California State University, Long Beach
Print this pageAdd this page to your favoritesSelect a font sizeSelect a small fontSelect a medium fontSelect a large font
 

Author of the Month

Henrietta

Charlotte Lennox
Co-edited by Susan Carlile, associate professor, English

Book Cover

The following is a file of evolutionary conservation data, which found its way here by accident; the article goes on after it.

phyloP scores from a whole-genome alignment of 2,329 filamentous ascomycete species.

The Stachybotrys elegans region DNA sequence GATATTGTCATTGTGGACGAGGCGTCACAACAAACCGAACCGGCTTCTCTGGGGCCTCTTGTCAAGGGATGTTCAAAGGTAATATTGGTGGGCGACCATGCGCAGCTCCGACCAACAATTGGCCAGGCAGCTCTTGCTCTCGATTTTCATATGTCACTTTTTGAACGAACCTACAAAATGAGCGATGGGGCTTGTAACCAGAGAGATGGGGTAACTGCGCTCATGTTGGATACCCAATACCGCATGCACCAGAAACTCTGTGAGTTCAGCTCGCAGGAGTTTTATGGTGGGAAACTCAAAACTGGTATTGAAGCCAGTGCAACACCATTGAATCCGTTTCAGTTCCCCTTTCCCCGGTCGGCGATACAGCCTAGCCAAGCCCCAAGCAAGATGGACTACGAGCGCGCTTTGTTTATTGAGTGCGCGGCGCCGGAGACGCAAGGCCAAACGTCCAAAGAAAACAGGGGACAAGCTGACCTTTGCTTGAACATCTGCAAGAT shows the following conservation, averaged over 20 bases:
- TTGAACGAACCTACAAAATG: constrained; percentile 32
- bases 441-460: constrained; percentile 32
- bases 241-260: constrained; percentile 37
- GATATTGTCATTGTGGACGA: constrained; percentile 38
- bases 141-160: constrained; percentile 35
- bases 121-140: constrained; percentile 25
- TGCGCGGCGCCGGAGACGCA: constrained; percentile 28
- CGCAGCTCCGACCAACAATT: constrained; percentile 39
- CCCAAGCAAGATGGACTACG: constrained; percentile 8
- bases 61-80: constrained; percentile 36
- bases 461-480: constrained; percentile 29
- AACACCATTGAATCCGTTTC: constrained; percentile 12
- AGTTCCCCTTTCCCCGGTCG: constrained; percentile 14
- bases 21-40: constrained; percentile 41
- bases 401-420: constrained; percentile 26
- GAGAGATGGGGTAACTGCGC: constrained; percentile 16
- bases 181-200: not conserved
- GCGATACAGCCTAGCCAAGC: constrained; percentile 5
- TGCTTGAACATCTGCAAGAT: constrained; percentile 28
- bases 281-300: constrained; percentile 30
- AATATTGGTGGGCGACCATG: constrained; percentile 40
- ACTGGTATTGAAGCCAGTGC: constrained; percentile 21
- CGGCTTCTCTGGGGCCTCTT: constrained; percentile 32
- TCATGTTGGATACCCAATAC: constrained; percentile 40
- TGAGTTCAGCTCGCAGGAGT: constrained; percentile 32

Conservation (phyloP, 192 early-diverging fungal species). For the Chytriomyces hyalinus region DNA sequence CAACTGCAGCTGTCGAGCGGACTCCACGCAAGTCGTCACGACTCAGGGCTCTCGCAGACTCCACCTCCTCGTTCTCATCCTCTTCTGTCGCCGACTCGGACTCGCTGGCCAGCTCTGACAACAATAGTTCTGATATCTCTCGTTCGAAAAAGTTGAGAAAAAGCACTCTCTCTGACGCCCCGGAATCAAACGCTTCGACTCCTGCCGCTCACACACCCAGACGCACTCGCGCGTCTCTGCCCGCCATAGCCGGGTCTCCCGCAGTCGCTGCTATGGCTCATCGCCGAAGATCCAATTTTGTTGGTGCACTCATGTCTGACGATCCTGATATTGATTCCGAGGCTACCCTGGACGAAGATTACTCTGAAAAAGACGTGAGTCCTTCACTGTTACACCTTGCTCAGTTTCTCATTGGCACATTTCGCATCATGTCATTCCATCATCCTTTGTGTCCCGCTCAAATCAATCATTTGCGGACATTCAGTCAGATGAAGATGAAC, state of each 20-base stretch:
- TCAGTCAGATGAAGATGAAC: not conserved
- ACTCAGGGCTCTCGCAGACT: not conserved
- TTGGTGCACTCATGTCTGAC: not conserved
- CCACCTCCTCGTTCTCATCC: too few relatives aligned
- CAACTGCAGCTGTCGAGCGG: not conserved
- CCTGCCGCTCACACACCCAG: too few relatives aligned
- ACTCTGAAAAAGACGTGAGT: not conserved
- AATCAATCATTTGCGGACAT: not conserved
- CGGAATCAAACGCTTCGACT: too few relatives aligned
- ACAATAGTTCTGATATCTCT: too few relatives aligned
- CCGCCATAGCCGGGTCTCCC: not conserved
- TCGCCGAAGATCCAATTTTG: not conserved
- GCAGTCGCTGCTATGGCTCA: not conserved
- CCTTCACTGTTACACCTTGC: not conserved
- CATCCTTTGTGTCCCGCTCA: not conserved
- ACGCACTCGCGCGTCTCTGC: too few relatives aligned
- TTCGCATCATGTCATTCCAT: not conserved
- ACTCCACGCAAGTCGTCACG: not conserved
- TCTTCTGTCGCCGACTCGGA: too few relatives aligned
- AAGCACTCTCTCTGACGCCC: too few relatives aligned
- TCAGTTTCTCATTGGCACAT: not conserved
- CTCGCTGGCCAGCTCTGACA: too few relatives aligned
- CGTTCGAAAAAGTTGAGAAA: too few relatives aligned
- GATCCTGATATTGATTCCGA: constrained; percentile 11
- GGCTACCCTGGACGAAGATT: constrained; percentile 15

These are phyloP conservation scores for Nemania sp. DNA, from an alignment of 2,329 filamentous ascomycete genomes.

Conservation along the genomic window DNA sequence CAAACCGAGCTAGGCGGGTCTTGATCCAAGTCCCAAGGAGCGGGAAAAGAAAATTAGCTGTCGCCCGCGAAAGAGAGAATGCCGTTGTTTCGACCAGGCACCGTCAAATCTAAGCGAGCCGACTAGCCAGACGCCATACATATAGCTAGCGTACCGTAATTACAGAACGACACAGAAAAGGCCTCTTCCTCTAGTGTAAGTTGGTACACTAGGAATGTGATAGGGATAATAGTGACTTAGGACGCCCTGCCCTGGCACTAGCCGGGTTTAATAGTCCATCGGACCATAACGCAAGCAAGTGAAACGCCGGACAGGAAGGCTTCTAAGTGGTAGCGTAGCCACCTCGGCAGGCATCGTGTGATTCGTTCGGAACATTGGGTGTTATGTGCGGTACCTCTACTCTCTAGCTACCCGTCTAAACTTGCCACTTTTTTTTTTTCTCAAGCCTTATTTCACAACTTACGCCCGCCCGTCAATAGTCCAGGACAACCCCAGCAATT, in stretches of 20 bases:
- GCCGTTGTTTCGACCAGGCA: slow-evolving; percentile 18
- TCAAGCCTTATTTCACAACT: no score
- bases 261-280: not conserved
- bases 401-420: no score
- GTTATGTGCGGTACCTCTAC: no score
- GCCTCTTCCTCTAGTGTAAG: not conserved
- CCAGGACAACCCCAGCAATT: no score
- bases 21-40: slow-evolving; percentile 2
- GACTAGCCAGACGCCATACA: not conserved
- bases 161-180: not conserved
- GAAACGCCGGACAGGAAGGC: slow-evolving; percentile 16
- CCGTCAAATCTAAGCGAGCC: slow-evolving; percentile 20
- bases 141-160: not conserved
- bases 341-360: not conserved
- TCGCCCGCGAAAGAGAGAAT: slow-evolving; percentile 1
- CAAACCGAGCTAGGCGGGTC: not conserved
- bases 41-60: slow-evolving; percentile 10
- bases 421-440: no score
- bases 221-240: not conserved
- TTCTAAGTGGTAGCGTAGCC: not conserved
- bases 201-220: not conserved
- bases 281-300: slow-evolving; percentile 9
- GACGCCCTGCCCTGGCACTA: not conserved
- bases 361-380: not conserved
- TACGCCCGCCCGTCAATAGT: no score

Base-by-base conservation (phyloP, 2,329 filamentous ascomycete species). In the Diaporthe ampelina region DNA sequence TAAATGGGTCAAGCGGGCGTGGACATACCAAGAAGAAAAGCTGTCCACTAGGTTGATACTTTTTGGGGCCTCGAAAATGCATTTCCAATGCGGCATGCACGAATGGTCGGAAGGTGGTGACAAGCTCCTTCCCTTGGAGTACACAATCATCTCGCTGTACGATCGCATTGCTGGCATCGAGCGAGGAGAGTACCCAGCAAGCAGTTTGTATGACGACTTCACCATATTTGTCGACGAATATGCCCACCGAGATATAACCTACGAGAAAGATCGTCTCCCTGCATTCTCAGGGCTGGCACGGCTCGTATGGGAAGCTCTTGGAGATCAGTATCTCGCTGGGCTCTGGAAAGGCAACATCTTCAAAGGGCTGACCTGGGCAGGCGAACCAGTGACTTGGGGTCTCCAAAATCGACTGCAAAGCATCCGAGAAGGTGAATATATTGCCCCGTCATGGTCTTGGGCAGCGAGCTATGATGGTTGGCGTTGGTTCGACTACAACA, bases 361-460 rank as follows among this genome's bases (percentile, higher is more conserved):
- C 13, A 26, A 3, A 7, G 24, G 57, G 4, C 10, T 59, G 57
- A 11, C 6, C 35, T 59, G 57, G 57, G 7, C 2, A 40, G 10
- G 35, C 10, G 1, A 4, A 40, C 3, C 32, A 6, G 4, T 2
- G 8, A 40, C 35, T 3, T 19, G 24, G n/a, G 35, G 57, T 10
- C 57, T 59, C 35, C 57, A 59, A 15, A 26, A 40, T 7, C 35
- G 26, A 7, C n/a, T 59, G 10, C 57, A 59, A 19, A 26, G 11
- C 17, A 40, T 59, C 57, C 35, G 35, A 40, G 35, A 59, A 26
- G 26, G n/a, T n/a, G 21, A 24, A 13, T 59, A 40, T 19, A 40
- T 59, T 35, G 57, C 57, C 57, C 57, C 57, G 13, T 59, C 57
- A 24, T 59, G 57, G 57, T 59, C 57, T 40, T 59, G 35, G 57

Published in 2008 by the University Press of Kentucky (UKP), Henrietta is a part of the UPK’s series of 18th century novels by women which makes scholarly editions of important but neglected novels available for modern readership. Carlile, who joined the English Department in 2001, co-edited the novel describing an orphan under the care of her selfish aunt who pressures her to convert to Catholicism and enter a loveless marriage. Henrietta learns to live by her wits. Though forced into domestic service, she does not become servile. Lennox was a friend of both Samuel Richardson and Samuel Johnson and was generally admired by many of their contemporaries. Carlile is currently writing a critical biography titled “Charlotte Lennox: A Powerful Mind.” “It is Lennox’s bold and clear-eyed delight in human folly that makes Henrietta a great pleasure to read,” she said. “Although Henrietta starts out quite naïve, she has a particularly impressive ability to discern other’s motives and this is ultimately her salvation. This is what I appreciated – an early British novel that addressed a young woman’s insistence on making her own decisions without the punitive consequences that came in novels prior to this one.” Carlile points out that Lennox produced six novels, three plays, a book of poetry, a critical work on Shakespeare, a woman’s periodical and six translations from French. She describes Lennox as a literary innovator. “She was a writer of many firsts,” she said; “the first to reverse the gender structure in Cervantes’ Don Quixote; the first to critique Shakespeare for his lack of originality; the first to adapt her own novel, Henrietta, into a play, The Sister; the first to write a novel, Sophia, for serial publication and the first novelist to be a successful playwright. She was also among the first group of women who were able to earn their living by their pen and still maintain their reputation.” In 2006, Carlile received a Faculty Scholarly and Creative Activity Award for a project to study “Recalibrating Literary History: Charlotte Lennox and Her Contemporaries.” She received her B.A. from Taylor University and both her M.A. and Ph.D. from Arizona State University.